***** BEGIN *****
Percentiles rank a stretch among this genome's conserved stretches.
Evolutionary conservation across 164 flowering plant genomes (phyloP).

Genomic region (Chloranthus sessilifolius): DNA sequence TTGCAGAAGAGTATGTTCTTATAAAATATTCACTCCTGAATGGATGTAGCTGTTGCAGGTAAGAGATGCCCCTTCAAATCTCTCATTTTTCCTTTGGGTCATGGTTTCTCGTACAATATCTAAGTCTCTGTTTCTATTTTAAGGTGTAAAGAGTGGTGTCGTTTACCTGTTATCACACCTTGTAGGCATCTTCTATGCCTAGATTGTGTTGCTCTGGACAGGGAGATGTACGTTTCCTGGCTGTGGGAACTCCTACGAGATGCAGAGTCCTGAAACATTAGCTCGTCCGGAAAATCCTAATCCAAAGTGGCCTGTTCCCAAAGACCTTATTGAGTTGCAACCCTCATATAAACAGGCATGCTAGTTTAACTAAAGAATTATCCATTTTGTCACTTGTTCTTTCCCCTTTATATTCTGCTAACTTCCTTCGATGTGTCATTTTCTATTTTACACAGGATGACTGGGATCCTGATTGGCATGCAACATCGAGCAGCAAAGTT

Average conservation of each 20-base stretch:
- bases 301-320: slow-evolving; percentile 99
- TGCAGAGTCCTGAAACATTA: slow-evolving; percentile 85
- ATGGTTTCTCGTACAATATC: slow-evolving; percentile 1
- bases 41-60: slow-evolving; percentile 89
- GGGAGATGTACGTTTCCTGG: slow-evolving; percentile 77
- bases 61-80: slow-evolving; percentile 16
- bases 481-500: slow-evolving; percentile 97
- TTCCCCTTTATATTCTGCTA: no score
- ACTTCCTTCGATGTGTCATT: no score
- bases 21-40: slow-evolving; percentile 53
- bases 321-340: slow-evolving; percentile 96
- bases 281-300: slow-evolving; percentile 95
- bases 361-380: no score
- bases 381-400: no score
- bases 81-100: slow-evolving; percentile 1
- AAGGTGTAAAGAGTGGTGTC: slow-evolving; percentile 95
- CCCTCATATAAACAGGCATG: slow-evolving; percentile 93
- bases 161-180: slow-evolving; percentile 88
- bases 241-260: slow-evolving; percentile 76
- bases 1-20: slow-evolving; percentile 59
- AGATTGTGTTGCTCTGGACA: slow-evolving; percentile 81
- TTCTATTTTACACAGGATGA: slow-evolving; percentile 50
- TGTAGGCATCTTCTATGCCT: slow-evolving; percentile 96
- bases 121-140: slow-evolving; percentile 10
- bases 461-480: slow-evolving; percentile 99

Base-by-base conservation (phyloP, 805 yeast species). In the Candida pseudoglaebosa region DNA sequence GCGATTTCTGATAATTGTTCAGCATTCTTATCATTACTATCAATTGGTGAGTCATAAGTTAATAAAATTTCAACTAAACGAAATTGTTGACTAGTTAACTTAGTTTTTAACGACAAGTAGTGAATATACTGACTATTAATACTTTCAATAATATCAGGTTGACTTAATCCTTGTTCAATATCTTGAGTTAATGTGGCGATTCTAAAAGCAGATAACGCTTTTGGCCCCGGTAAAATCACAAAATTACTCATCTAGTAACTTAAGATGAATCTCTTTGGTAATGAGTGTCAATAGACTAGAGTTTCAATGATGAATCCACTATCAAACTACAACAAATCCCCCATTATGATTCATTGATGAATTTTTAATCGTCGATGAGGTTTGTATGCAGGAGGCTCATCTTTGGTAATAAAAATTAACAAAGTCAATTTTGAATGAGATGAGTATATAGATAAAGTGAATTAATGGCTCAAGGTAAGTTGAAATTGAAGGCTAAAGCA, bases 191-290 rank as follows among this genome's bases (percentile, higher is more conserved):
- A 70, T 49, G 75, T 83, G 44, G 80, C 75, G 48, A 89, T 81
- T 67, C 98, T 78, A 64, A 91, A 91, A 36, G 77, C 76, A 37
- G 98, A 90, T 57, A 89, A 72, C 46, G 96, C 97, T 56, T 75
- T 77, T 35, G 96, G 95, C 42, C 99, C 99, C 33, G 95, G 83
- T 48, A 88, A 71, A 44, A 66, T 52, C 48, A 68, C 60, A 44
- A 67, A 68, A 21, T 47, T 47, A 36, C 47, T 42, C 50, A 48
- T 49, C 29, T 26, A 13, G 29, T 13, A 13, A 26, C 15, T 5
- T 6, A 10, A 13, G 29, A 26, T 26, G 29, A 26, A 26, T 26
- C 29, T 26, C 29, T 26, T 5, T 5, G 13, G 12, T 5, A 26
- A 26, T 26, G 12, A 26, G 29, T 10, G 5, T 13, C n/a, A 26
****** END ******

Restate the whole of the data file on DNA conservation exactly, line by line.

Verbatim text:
Percentiles rank a stretch among this genome's conserved stretches.
Evolutionary conservation across 164 flowering plant genomes (phyloP).

Genomic region (Chloranthus sessilifolius): DNA sequence TTGCAGAAGAGTATGTTCTTATAAAATATTCACTCCTGAATGGATGTAGCTGTTGCAGGTAAGAGATGCCCCTTCAAATCTCTCATTTTTCCTTTGGGTCATGGTTTCTCGTACAATATCTAAGTCTCTGTTTCTATTTTAAGGTGTAAAGAGTGGTGTCGTTTACCTGTTATCACACCTTGTAGGCATCTTCTATGCCTAGATTGTGTTGCTCTGGACAGGGAGATGTACGTTTCCTGGCTGTGGGAACTCCTACGAGATGCAGAGTCCTGAAACATTAGCTCGTCCGGAAAATCCTAATCCAAAGTGGCCTGTTCCCAAAGACCTTATTGAGTTGCAACCCTCATATAAACAGGCATGCTAGTTTAACTAAAGAATTATCCATTTTGTCACTTGTTCTTTCCCCTTTATATTCTGCTAACTTCCTTCGATGTGTCATTTTCTATTTTACACAGGATGACTGGGATCCTGATTGGCATGCAACATCGAGCAGCAAAGTT

Average conservation of each 20-base stretch:
- bases 301-320: slow-evolving; percentile 99
- TGCAGAGTCCTGAAACATTA: slow-evolving; percentile 85
- ATGGTTTCTCGTACAATATC: slow-evolving; percentile 1
- bases 41-60: slow-evolving; percentile 89
- GGGAGATGTACGTTTCCTGG: slow-evolving; percentile 77
- bases 61-80: slow-evolving; percentile 16
- bases 481-500: slow-evolving; percentile 97
- TTCCCCTTTATATTCTGCTA: no score
- ACTTCCTTCGATGTGTCATT: no score
- bases 21-40: slow-evolving; percentile 53
- bases 321-340: slow-evolving; percentile 96
- bases 281-300: slow-evolving; percentile 95
- bases 361-380: no score
- bases 381-400: no score
- bases 81-100: slow-evolving; percentile 1
- AAGGTGTAAAGAGTGGTGTC: slow-evolving; percentile 95
- CCCTCATATAAACAGGCATG: slow-evolving; percentile 93
- bases 161-180: slow-evolving; percentile 88
- bases 241-260: slow-evolving; percentile 76
- bases 1-20: slow-evolving; percentile 59
- AGATTGTGTTGCTCTGGACA: slow-evolving; percentile 81
- TTCTATTTTACACAGGATGA: slow-evolving; percentile 50
- TGTAGGCATCTTCTATGCCT: slow-evolving; percentile 96
- bases 121-140: slow-evolving; percentile 10
- bases 461-480: slow-evolving; percentile 99

Base-by-base conservation (phyloP, 805 yeast species). In the Candida pseudoglaebosa region DNA sequence GCGATTTCTGATAATTGTTCAGCATTCTTATCATTACTATCAATTGGTGAGTCATAAGTTAATAAAATTTCAACTAAACGAAATTGTTGACTAGTTAACTTAGTTTTTAACGACAAGTAGTGAATATACTGACTATTAATACTTTCAATAATATCAGGTTGACTTAATCCTTGTTCAATATCTTGAGTTAATGTGGCGATTCTAAAAGCAGATAACGCTTTTGGCCCCGGTAAAATCACAAAATTACTCATCTAGTAACTTAAGATGAATCTCTTTGGTAATGAGTGTCAATAGACTAGAGTTTCAATGATGAATCCACTATCAAACTACAACAAATCCCCCATTATGATTCATTGATGAATTTTTAATCGTCGATGAGGTTTGTATGCAGGAGGCTCATCTTTGGTAATAAAAATTAACAAAGTCAATTTTGAATGAGATGAGTATATAGATAAAGTGAATTAATGGCTCAAGGTAAGTTGAAATTGAAGGCTAAAGCA, bases 191-290 rank as follows among this genome's bases (percentile, higher is more conserved):
- A 70, T 49, G 75, T 83, G 44, G 80, C 75, G 48, A 89, T 81
- T 67, C 98, T 78, A 64, A 91, A 91, A 36, G 77, C 76, A 37
- G 98, A 90, T 57, A 89, A 72, C 46, G 96, C 97, T 56, T 75
- T 77, T 35, G 96, G 95, C 42, C 99, C 99, C 33, G 95, G 83
- T 48, A 88, A 71, A 44, A 66, T 52, C 48, A 68, C 60, A 44
- A 67, A 68, A 21, T 47, T 47, A 36, C 47, T 42, C 50, A 48
- T 49, C 29, T 26, A 13, G 29, T 13, A 13, A 26, C 15, T 5
- T 6, A 10, A 13, G 29, A 26, T 26, G 29, A 26, A 26, T 26
- C 29, T 26, C 29, T 26, T 5, T 5, G 13, G 12, T 5, A 26
- A 26, T 26, G 12, A 26, G 29, T 10, G 5, T 13, C n/a, A 26